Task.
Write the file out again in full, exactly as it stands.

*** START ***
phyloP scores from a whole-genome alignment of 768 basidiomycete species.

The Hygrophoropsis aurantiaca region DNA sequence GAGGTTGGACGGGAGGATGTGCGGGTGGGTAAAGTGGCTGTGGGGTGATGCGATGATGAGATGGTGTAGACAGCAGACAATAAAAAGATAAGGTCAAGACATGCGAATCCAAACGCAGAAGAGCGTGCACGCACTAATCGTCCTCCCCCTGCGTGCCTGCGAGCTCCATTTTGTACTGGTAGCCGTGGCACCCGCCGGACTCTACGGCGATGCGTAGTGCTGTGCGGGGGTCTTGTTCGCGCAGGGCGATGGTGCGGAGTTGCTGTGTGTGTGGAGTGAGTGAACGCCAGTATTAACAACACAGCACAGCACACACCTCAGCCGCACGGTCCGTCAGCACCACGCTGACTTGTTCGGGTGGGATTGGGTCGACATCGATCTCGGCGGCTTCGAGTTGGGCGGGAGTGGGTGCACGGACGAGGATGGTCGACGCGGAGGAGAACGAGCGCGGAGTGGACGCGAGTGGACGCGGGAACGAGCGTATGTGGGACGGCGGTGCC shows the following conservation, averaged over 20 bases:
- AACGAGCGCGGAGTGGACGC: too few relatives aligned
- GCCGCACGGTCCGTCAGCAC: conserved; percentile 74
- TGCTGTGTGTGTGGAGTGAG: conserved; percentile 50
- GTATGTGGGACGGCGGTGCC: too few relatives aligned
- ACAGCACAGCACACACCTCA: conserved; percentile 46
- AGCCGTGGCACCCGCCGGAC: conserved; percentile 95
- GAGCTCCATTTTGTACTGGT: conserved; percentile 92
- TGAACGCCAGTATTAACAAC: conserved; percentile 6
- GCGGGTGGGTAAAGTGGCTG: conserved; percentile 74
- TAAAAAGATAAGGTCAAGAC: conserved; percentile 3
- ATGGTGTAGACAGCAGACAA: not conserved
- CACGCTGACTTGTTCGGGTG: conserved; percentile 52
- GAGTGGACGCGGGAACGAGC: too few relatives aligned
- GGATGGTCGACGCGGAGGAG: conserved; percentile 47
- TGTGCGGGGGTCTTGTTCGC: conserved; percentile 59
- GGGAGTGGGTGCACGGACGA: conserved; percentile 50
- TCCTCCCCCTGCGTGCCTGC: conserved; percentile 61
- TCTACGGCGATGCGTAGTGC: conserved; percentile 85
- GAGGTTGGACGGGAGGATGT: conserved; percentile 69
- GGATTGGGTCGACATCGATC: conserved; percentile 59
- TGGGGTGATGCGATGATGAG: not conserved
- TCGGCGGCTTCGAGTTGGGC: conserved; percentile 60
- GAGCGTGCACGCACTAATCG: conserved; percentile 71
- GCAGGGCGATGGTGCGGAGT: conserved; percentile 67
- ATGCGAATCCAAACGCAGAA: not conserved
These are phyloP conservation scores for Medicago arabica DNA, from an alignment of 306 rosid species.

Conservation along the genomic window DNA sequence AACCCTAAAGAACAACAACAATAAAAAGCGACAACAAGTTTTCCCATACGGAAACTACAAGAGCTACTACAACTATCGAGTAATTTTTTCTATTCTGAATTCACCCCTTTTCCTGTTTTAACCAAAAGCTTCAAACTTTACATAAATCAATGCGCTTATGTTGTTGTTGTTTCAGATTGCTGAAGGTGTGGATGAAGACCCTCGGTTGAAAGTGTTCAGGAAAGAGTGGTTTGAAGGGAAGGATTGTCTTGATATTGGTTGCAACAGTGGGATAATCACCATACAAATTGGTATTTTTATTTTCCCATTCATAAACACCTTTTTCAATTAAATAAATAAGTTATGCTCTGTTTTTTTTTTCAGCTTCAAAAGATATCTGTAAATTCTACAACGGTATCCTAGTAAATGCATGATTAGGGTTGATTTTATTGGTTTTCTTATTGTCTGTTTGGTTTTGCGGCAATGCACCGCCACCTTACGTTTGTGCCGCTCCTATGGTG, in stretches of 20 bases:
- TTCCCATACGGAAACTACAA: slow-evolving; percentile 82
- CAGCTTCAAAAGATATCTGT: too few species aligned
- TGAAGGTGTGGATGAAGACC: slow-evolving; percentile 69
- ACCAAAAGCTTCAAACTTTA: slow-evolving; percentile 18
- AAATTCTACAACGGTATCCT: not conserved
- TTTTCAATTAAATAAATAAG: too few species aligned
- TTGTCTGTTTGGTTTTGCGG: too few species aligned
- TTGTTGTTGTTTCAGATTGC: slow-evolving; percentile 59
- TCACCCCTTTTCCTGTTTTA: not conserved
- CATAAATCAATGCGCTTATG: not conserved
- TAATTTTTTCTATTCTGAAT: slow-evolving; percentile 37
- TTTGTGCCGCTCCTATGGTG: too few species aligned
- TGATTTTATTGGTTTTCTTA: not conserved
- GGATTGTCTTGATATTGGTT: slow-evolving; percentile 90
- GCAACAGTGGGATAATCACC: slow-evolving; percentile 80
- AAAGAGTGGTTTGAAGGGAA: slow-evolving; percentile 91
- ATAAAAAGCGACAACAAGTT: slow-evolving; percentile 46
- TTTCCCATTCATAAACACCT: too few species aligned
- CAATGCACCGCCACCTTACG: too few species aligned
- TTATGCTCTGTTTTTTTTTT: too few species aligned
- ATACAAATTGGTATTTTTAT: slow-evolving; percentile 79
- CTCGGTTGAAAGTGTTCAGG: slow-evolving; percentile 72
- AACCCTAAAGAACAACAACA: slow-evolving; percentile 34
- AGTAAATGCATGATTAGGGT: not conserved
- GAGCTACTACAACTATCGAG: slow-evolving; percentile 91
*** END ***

phyloP scores from a whole-genome alignment of 768 basidiomycete species.

The Hygrophoropsis aurantiaca region DNA sequence GAGGTTGGACGGGAGGATGTGCGGGTGGGTAAAGTGGCTGTGGGGTGATGCGATGATGAGATGGTGTAGACAGCAGACAATAAAAAGATAAGGTCAAGACATGCGAATCCAAACGCAGAAGAGCGTGCACGCACTAATCGTCCTCCCCCTGCGTGCCTGCGAGCTCCATTTTGTACTGGTAGCCGTGGCACCCGCCGGACTCTACGGCGATGCGTAGTGCTGTGCGGGGGTCTTGTTCGCGCAGGGCGATGGTGCGGAGTTGCTGTGTGTGTGGAGTGAGTGAACGCCAGTATTAACAACACAGCACAGCACACACCTCAGCCGCACGGTCCGTCAGCACCACGCTGACTTGTTCGGGTGGGATTGGGTCGACATCGATCTCGGCGGCTTCGAGTTGGGCGGGAGTGGGTGCACGGACGAGGATGGTCGACGCGGAGGAGAACGAGCGCGGAGTGGACGCGAGTGGACGCGGGAACGAGCGTATGTGGGACGGCGGTGCC shows the following conservation, averaged over 20 bases:
- AACGAGCGCGGAGTGGACGC: too few relatives aligned
- GCCGCACGGTCCGTCAGCAC: conserved; percentile 74
- TGCTGTGTGTGTGGAGTGAG: conserved; percentile 50
- GTATGTGGGACGGCGGTGCC: too few relatives aligned
- ACAGCACAGCACACACCTCA: conserved; percentile 46
- AGCCGTGGCACCCGCCGGAC: conserved; percentile 95
- GAGCTCCATTTTGTACTGGT: conserved; percentile 92
- TGAACGCCAGTATTAACAAC: conserved; percentile 6
- GCGGGTGGGTAAAGTGGCTG: conserved; percentile 74
- TAAAAAGATAAGGTCAAGAC: conserved; percentile 3
- ATGGTGTAGACAGCAGACAA: not conserved
- CACGCTGACTTGTTCGGGTG: conserved; percentile 52
- GAGTGGACGCGGGAACGAGC: too few relatives aligned
- GGATGGTCGACGCGGAGGAG: conserved; percentile 47
- TGTGCGGGGGTCTTGTTCGC: conserved; percentile 59
- GGGAGTGGGTGCACGGACGA: conserved; percentile 50
- TCCTCCCCCTGCGTGCCTGC: conserved; percentile 61
- TCTACGGCGATGCGTAGTGC: conserved; percentile 85
- GAGGTTGGACGGGAGGATGT: conserved; percentile 69
- GGATTGGGTCGACATCGATC: conserved; percentile 59
- TGGGGTGATGCGATGATGAG: not conserved
- TCGGCGGCTTCGAGTTGGGC: conserved; percentile 60
- GAGCGTGCACGCACTAATCG: conserved; percentile 71
- GCAGGGCGATGGTGCGGAGT: conserved; percentile 67
- ATGCGAATCCAAACGCAGAA: not conserved
These are phyloP conservation scores for Medicago arabica DNA, from an alignment of 306 rosid species.

Conservation along the genomic window DNA sequence AACCCTAAAGAACAACAACAATAAAAAGCGACAACAAGTTTTCCCATACGGAAACTACAAGAGCTACTACAACTATCGAGTAATTTTTTCTATTCTGAATTCACCCCTTTTCCTGTTTTAACCAAAAGCTTCAAACTTTACATAAATCAATGCGCTTATGTTGTTGTTGTTTCAGATTGCTGAAGGTGTGGATGAAGACCCTCGGTTGAAAGTGTTCAGGAAAGAGTGGTTTGAAGGGAAGGATTGTCTTGATATTGGTTGCAACAGTGGGATAATCACCATACAAATTGGTATTTTTATTTTCCCATTCATAAACACCTTTTTCAATTAAATAAATAAGTTATGCTCTGTTTTTTTTTTCAGCTTCAAAAGATATCTGTAAATTCTACAACGGTATCCTAGTAAATGCATGATTAGGGTTGATTTTATTGGTTTTCTTATTGTCTGTTTGGTTTTGCGGCAATGCACCGCCACCTTACGTTTGTGCCGCTCCTATGGTG, in stretches of 20 bases:
- TTCCCATACGGAAACTACAA: slow-evolving; percentile 82
- CAGCTTCAAAAGATATCTGT: too few species aligned
- TGAAGGTGTGGATGAAGACC: slow-evolving; percentile 69
- ACCAAAAGCTTCAAACTTTA: slow-evolving; percentile 18
- AAATTCTACAACGGTATCCT: not conserved
- TTTTCAATTAAATAAATAAG: too few species aligned
- TTGTCTGTTTGGTTTTGCGG: too few species aligned
- TTGTTGTTGTTTCAGATTGC: slow-evolving; percentile 59
- TCACCCCTTTTCCTGTTTTA: not conserved
- CATAAATCAATGCGCTTATG: not conserved
- TAATTTTTTCTATTCTGAAT: slow-evolving; percentile 37
- TTTGTGCCGCTCCTATGGTG: too few species aligned
- TGATTTTATTGGTTTTCTTA: not conserved
- GGATTGTCTTGATATTGGTT: slow-evolving; percentile 90
- GCAACAGTGGGATAATCACC: slow-evolving; percentile 80
- AAAGAGTGGTTTGAAGGGAA: slow-evolving; percentile 91
- ATAAAAAGCGACAACAAGTT: slow-evolving; percentile 46
- TTTCCCATTCATAAACACCT: too few species aligned
- CAATGCACCGCCACCTTACG: too few species aligned
- TTATGCTCTGTTTTTTTTTT: too few species aligned
- ATACAAATTGGTATTTTTAT: slow-evolving; percentile 79
- CTCGGTTGAAAGTGTTCAGG: slow-evolving; percentile 72
- AACCCTAAAGAACAACAACA: slow-evolving; percentile 34
- AGTAAATGCATGATTAGGGT: not conserved
- GAGCTACTACAACTATCGAG: slow-evolving; percentile 91